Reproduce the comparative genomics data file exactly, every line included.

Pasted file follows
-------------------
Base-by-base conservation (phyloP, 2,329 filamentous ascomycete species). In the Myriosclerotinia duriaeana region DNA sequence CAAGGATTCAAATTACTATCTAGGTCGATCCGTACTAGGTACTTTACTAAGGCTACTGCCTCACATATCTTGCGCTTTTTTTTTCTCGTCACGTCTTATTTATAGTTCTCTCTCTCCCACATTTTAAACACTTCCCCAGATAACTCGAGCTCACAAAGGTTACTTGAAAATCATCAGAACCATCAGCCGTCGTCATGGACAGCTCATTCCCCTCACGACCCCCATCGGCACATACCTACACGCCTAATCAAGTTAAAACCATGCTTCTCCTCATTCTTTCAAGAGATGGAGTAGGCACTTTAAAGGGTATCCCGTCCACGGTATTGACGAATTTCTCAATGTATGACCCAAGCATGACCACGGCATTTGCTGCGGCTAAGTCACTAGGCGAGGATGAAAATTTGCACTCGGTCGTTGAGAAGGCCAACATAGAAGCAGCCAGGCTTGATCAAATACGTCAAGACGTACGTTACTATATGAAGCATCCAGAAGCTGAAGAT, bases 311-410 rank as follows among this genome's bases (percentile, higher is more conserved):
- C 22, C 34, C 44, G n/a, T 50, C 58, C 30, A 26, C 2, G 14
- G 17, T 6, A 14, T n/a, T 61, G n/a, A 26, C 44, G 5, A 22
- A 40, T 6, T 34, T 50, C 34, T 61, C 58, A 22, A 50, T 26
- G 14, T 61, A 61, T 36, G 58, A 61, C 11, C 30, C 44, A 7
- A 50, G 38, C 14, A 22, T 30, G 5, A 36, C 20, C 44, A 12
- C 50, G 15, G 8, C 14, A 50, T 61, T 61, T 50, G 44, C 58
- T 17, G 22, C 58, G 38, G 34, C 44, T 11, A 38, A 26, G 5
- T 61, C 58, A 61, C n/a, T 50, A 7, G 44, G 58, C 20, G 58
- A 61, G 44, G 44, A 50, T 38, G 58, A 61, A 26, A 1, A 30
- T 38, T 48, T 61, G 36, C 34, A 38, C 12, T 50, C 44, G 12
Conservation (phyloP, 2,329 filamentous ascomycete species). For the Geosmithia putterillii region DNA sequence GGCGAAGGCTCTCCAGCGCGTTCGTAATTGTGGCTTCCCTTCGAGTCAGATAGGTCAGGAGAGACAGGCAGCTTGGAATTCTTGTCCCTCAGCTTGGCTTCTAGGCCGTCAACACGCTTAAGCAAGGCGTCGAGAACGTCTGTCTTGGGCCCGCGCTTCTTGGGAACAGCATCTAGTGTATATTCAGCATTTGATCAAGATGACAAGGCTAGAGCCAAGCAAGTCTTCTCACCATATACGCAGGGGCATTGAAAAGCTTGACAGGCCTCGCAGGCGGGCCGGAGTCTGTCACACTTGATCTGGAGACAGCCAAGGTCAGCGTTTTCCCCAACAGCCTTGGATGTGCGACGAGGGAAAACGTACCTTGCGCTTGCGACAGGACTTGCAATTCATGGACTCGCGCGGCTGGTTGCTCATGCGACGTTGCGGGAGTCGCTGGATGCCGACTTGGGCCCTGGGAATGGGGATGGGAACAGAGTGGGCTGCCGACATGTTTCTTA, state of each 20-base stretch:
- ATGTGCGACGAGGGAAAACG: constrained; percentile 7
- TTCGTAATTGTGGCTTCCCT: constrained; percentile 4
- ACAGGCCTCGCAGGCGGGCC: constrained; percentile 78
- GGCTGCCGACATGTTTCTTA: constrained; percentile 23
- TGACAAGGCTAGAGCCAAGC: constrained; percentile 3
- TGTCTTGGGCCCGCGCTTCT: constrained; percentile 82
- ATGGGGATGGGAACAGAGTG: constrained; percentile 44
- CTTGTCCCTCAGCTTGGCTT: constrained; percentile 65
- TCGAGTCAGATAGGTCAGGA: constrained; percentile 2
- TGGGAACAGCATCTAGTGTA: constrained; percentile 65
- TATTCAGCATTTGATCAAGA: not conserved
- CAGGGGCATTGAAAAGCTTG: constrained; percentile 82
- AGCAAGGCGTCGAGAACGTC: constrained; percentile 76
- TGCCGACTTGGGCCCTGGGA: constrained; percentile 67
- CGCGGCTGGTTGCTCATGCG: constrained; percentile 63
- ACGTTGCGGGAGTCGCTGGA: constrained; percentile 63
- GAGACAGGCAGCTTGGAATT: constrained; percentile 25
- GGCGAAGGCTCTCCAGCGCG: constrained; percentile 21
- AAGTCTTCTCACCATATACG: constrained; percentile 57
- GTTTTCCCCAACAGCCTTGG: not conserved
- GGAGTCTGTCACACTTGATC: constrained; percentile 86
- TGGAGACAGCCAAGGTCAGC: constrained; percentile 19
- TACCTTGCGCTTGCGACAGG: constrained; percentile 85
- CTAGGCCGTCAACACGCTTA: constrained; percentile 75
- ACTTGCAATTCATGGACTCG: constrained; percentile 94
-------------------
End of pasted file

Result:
Base-by-base conservation (phyloP, 2,329 filamentous ascomycete species). In the Myriosclerotinia duriaeana region DNA sequence CAAGGATTCAAATTACTATCTAGGTCGATCCGTACTAGGTACTTTACTAAGGCTACTGCCTCACATATCTTGCGCTTTTTTTTTCTCGTCACGTCTTATTTATAGTTCTCTCTCTCCCACATTTTAAACACTTCCCCAGATAACTCGAGCTCACAAAGGTTACTTGAAAATCATCAGAACCATCAGCCGTCGTCATGGACAGCTCATTCCCCTCACGACCCCCATCGGCACATACCTACACGCCTAATCAAGTTAAAACCATGCTTCTCCTCATTCTTTCAAGAGATGGAGTAGGCACTTTAAAGGGTATCCCGTCCACGGTATTGACGAATTTCTCAATGTATGACCCAAGCATGACCACGGCATTTGCTGCGGCTAAGTCACTAGGCGAGGATGAAAATTTGCACTCGGTCGTTGAGAAGGCCAACATAGAAGCAGCCAGGCTTGATCAAATACGTCAAGACGTACGTTACTATATGAAGCATCCAGAAGCTGAAGAT, bases 311-410 rank as follows among this genome's bases (percentile, higher is more conserved):
- C 22, C 34, C 44, G n/a, T 50, C 58, C 30, A 26, C 2, G 14
- G 17, T 6, A 14, T n/a, T 61, G n/a, A 26, C 44, G 5, A 22
- A 40, T 6, T 34, T 50, C 34, T 61, C 58, A 22, A 50, T 26
- G 14, T 61, A 61, T 36, G 58, A 61, C 11, C 30, C 44, A 7
- A 50, G 38, C 14, A 22, T 30, G 5, A 36, C 20, C 44, A 12
- C 50, G 15, G 8, C 14, A 50, T 61, T 61, T 50, G 44, C 58
- T 17, G 22, C 58, G 38, G 34, C 44, T 11, A 38, A 26, G 5
- T 61, C 58, A 61, C n/a, T 50, A 7, G 44, G 58, C 20, G 58
- A 61, G 44, G 44, A 50, T 38, G 58, A 61, A 26, A 1, A 30
- T 38, T 48, T 61, G 36, C 34, A 38, C 12, T 50, C 44, G 12
Conservation (phyloP, 2,329 filamentous ascomycete species). For the Geosmithia putterillii region DNA sequence GGCGAAGGCTCTCCAGCGCGTTCGTAATTGTGGCTTCCCTTCGAGTCAGATAGGTCAGGAGAGACAGGCAGCTTGGAATTCTTGTCCCTCAGCTTGGCTTCTAGGCCGTCAACACGCTTAAGCAAGGCGTCGAGAACGTCTGTCTTGGGCCCGCGCTTCTTGGGAACAGCATCTAGTGTATATTCAGCATTTGATCAAGATGACAAGGCTAGAGCCAAGCAAGTCTTCTCACCATATACGCAGGGGCATTGAAAAGCTTGACAGGCCTCGCAGGCGGGCCGGAGTCTGTCACACTTGATCTGGAGACAGCCAAGGTCAGCGTTTTCCCCAACAGCCTTGGATGTGCGACGAGGGAAAACGTACCTTGCGCTTGCGACAGGACTTGCAATTCATGGACTCGCGCGGCTGGTTGCTCATGCGACGTTGCGGGAGTCGCTGGATGCCGACTTGGGCCCTGGGAATGGGGATGGGAACAGAGTGGGCTGCCGACATGTTTCTTA, state of each 20-base stretch:
- ATGTGCGACGAGGGAAAACG: constrained; percentile 7
- TTCGTAATTGTGGCTTCCCT: constrained; percentile 4
- ACAGGCCTCGCAGGCGGGCC: constrained; percentile 78
- GGCTGCCGACATGTTTCTTA: constrained; percentile 23
- TGACAAGGCTAGAGCCAAGC: constrained; percentile 3
- TGTCTTGGGCCCGCGCTTCT: constrained; percentile 82
- ATGGGGATGGGAACAGAGTG: constrained; percentile 44
- CTTGTCCCTCAGCTTGGCTT: constrained; percentile 65
- TCGAGTCAGATAGGTCAGGA: constrained; percentile 2
- TGGGAACAGCATCTAGTGTA: constrained; percentile 65
- TATTCAGCATTTGATCAAGA: not conserved
- CAGGGGCATTGAAAAGCTTG: constrained; percentile 82
- AGCAAGGCGTCGAGAACGTC: constrained; percentile 76
- TGCCGACTTGGGCCCTGGGA: constrained; percentile 67
- CGCGGCTGGTTGCTCATGCG: constrained; percentile 63
- ACGTTGCGGGAGTCGCTGGA: constrained; percentile 63
- GAGACAGGCAGCTTGGAATT: constrained; percentile 25
- GGCGAAGGCTCTCCAGCGCG: constrained; percentile 21
- AAGTCTTCTCACCATATACG: constrained; percentile 57
- GTTTTCCCCAACAGCCTTGG: not conserved
- GGAGTCTGTCACACTTGATC: constrained; percentile 86
- TGGAGACAGCCAAGGTCAGC: constrained; percentile 19
- TACCTTGCGCTTGCGACAGG: constrained; percentile 85
- CTAGGCCGTCAACACGCTTA: constrained; percentile 75
- ACTTGCAATTCATGGACTCG: constrained; percentile 94